Muhammad Shabir1, Muhammad Inam1*, Asim Naeeem1, Mian Amjad Ali1, Hafeez Ullah Afridi2 and Feroz Shah3
Received: January 10, 2020 Published: January 23, 2020
Corresponding author: Department of Orthopedic and Trauma, Medical Teaching Institute Lady Reading Hospital Peshawar Khyber Pakhtoonkhwa, Pakistan
Objective: To evaluate the outcome of fracture neck of femur treated with dynamic hip screw and bone graft in term of union.
Material and Methods: This Descriptive case series study was carried out in the Orthopaedics Department, Lady Reading Hospital Peshawar from June 2018 to December 2018 on 153 patients of age 50 and above. Patient were put on traction table and closed reduction of the fracture was done with the help of image intensifier. Lateral transgluteal incision (Hardinges incision) was given. Dynamic Hip Screw was done on inferiomedial guide wire while only drilling was done to make a 9mm wide hole on the superiorly placed guide wire and Bone grafts taken from same side iliac crest was placed in it. Wound was closed in layers and antiseptic dressing was done. Follow up was done with serial x-rays (AP & lateral views) regularly every 4 weeks till fracture union & nonunion at 3rd months was declared using Radiological Union Score for Hip.
Results: In this study mean age was 41.9 years with SD ± 11.72. Seventy-two percent patients were male while 28% patients were female. Moreover 85% patients had fracture union while15% patients no fracture union.
Conclusion: Our study concludes that frequency of fracture union was 85% in fracture neck of femur treated with dynamic hip screw and bone graft.
Keywords: Fracture Neck of Femur; Dynamic Hip Screw; Bone Graft; Union
Fracture of neck of femur is most common injury in adults . In old age it occurs as a low energy trauma while in young individuals it is due to high energy . Management of this fracture has been changing from time to time. With the better understanding of importance of proper reduction, vascularity of the neck of femur and improvement in fixation devices(implants) the results become better and better . Anatomical features which needs consideration are; Fracture is inside the joint capsule and bathed by synovial fluids that interferes with healing, Retinicular arteries supplying the neck and head run close to bone and prone to injury, as the bone is anatomically and functionally important for the sharing force so proper reduction and fixation is almost always necessary for the union . Management of displaced fracture are challenging and no single procedure available or practiced is universally applicable and operator choose what is best for the patient at that time. Treatment varies according to the age, level, displacement and duration of the fracture but internal fixation for younger than 50 years and hemiarthroplasty and total hip replacement can be used for patient older than 60 years . The age between 50 and 60 years are called grey zone in which most orthopedic surgeon choose Dynamic hip screws (DHS) for internal fixation or arthroplasty. Various studies show that DHS is more stable in the treatment of unstable neck of femur fracture (NOF) [6,7]. Some surgeons had used autogenous bone grafting with considerable success. As there are no firm guidelines do deal with fracture NOF in adults and many hip preserving procedures are then adopted like proximal femoral osteotomy or bone grafting or both to prevent the complications like avascular necrosis and non-union [8-10]. One study shows that there is 73.6% union rate with bone graft and DHS. The purpose of this study is to evaluate the healing process of fractured NOF treated with DHS and autogenous Bone grafts. There is no local data available for the above aforementioned procedure while the incidence of fracture and complications seems far more as stability and healing chances of the fractures depends especially on age and general conditions. This study will help us in identifying cheapest and most effective way to treat them. To evaluate the outcome of fracture neck of femur treated with dynamic hip screw and bone graft in term of union.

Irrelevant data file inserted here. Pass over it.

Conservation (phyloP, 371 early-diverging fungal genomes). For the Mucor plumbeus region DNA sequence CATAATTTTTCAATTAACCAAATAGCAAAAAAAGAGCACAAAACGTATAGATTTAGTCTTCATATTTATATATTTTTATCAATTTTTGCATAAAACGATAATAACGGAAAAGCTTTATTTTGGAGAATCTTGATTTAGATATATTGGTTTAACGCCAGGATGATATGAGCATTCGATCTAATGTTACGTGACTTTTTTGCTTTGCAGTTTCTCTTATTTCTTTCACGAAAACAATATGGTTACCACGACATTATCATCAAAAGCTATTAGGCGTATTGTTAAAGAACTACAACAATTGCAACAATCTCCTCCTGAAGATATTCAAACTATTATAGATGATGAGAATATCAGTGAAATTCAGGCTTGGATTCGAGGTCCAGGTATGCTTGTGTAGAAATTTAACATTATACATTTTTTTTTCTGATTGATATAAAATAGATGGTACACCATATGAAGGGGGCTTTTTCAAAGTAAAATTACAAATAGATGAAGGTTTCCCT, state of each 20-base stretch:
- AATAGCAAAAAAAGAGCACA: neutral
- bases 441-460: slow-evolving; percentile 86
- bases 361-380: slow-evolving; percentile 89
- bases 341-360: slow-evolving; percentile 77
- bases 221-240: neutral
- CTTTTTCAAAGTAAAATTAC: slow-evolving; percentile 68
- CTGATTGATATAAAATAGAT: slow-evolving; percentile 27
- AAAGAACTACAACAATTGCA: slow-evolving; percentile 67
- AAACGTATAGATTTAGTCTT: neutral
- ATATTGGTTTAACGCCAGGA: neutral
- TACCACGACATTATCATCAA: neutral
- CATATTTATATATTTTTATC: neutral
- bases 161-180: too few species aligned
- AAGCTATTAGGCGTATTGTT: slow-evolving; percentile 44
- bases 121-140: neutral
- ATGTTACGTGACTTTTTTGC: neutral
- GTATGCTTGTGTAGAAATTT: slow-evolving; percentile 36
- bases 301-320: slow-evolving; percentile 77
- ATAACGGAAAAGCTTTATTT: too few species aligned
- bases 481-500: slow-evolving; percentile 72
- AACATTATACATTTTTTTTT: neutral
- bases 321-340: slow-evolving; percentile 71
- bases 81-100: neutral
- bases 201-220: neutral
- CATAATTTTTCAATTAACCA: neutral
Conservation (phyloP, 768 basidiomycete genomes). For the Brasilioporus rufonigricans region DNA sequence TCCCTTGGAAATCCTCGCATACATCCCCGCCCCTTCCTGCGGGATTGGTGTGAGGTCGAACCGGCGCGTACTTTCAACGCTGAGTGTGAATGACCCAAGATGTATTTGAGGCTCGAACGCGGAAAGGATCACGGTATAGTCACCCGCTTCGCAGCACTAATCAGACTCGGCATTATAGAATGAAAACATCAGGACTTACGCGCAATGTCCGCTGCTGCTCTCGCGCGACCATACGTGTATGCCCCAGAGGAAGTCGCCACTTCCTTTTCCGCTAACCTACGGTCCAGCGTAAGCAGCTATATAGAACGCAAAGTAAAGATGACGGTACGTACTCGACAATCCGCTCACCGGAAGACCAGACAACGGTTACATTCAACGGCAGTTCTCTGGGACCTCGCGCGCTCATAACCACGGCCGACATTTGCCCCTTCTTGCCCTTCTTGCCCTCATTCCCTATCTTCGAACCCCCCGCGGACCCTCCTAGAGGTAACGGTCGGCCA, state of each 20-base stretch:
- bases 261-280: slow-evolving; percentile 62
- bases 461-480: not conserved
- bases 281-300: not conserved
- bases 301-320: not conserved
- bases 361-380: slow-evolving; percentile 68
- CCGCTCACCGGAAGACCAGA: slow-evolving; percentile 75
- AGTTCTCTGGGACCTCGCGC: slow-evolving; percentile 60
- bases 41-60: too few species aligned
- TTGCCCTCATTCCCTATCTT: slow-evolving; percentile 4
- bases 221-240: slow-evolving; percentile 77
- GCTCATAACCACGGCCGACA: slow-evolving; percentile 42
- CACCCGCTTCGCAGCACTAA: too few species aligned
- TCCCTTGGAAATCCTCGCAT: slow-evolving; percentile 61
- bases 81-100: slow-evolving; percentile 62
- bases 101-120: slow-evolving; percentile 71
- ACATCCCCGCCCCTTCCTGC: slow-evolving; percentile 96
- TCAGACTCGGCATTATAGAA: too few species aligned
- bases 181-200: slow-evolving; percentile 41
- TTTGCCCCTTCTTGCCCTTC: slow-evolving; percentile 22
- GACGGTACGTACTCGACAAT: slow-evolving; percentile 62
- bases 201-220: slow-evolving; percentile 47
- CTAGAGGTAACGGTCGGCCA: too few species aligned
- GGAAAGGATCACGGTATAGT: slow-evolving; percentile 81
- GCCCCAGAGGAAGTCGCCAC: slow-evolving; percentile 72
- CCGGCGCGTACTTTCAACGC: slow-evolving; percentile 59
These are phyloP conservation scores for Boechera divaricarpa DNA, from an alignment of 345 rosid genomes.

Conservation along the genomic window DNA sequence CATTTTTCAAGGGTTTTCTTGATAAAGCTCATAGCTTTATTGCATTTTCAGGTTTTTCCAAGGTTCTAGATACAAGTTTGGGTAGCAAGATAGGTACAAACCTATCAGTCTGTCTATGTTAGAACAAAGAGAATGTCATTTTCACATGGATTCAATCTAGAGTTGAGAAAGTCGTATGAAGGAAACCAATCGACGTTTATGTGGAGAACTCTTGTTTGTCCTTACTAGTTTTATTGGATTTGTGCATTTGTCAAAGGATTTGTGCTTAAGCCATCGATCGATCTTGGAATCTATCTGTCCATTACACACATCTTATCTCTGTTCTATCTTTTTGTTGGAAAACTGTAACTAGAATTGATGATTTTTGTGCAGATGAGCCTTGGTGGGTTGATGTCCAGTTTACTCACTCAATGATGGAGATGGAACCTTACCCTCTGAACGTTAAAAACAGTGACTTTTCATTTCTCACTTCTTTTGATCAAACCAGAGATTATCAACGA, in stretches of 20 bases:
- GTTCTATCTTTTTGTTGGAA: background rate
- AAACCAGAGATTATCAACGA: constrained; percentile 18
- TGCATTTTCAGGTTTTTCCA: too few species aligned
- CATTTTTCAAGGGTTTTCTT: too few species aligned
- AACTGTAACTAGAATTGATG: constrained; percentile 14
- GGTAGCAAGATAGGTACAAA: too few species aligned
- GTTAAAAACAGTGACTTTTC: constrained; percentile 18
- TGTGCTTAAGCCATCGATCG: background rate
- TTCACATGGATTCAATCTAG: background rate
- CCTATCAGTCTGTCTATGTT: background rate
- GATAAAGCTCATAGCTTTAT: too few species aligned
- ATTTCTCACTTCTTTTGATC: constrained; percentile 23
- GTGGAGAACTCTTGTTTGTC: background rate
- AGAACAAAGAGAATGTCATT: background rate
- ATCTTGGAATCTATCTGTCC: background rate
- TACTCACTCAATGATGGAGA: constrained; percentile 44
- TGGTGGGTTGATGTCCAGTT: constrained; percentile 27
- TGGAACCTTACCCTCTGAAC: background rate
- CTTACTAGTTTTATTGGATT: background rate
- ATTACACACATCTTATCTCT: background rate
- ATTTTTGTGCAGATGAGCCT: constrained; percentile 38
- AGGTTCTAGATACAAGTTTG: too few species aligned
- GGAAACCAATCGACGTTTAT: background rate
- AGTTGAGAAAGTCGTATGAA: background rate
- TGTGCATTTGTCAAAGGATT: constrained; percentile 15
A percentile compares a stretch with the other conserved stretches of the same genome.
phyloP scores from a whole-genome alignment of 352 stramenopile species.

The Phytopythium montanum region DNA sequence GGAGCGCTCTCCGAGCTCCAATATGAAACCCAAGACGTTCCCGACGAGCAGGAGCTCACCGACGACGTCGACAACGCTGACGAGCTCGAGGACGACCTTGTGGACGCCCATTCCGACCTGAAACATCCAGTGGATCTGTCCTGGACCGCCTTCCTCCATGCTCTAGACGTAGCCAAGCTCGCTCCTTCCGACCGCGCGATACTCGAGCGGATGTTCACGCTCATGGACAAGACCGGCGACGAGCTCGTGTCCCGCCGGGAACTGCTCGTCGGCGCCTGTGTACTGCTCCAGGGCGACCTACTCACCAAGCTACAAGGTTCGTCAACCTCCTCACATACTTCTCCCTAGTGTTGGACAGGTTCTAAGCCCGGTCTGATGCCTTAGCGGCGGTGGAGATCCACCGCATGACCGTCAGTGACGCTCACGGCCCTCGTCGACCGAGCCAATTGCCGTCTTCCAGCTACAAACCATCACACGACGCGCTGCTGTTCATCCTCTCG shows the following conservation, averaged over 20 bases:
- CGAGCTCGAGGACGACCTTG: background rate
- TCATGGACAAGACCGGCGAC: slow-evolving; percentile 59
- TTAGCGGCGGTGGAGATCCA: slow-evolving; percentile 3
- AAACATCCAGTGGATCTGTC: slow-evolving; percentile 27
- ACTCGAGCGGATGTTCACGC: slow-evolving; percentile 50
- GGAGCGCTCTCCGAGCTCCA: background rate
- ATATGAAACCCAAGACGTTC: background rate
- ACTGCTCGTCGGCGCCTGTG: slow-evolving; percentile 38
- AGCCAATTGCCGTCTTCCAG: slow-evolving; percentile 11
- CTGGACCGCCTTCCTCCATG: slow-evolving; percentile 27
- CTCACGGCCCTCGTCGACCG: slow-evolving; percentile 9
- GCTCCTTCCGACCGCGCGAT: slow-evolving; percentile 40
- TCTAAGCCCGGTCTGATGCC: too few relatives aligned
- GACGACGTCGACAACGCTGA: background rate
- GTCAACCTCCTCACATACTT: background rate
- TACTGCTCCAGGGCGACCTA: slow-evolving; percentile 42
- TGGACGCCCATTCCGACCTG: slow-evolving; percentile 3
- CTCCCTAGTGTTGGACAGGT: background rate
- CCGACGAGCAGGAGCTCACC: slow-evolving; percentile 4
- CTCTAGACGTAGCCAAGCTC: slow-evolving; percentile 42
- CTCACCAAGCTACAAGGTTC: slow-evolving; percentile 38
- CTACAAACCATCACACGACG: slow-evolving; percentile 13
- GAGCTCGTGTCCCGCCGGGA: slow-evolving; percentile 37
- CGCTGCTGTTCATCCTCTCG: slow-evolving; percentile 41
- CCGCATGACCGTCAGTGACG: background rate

This Descriptive case series study was done in Orthopaedics Department, Lady Reading Hospital Peshawar from June 2018 to December 2018 on 153 with 95% confidence interval with 7% marginal error taking rate of union in displaced femoral neck fracture after dynamic hip screw fixation as 73.6% based on previous study  using WHO sample size calculator. Patients having age between 50 to 80 years of either sex with Garden type III and IV NOF fractures confirmed on plain radiograph were included in the study while Pathological fractures confirmed on plan radiograph showing osteolytic metastases and Diagnosed cases of diabetes mellitus, stroke, patients Oral contraceptive pills and steroid user post Radiation patients were excluded from the study. Patients with Garden type III and IV fractures of neck of femur on true AP/Lateral view x-ray of the involved hip joint was admitted through emergency after fulfilling the inclusion & exclusion criteria. Informed written consent was obtained. Detail history, examination and routine investigations like were done pre-operatively. Packed cell RBC(blood) was arranged for patient. Prophylactic antibiotics (cefoperazone and sulbactum 2gm) were given at the induction of anesthesia. Patient was put on traction table and closed reduction of the fracture was done with the help of image intensifier. Lateral transgluteal incision (Hardinges incision) was given. Fracture site was reached and secured by passing two guide wires one inferiomedially and one superiorly and parallel to the one another. Dynamic Hip Screw(DHS) was done on inferiomedial guide wire while only drilling was done to make a 9mm wide hole on the superiorly placed guide wire and Bone grafts taken from same side iliac crest was placed in it. Wound was closed in layers and antiseptic dressing was done. Patient was immobilized for 3 to 6 weeks depending upon the stability of fixation. Follow up was done with serial x-rays (AP & lateral views) regularly every 4 weeks till fracture union & nonunion at 3rd months was declared using Radiological Union Score for Hip. All the data including, age, gender, type of fracture, union and non-union were noted on a predesigned Performa. Data was entered and analyzed by using SPSS version 22.0.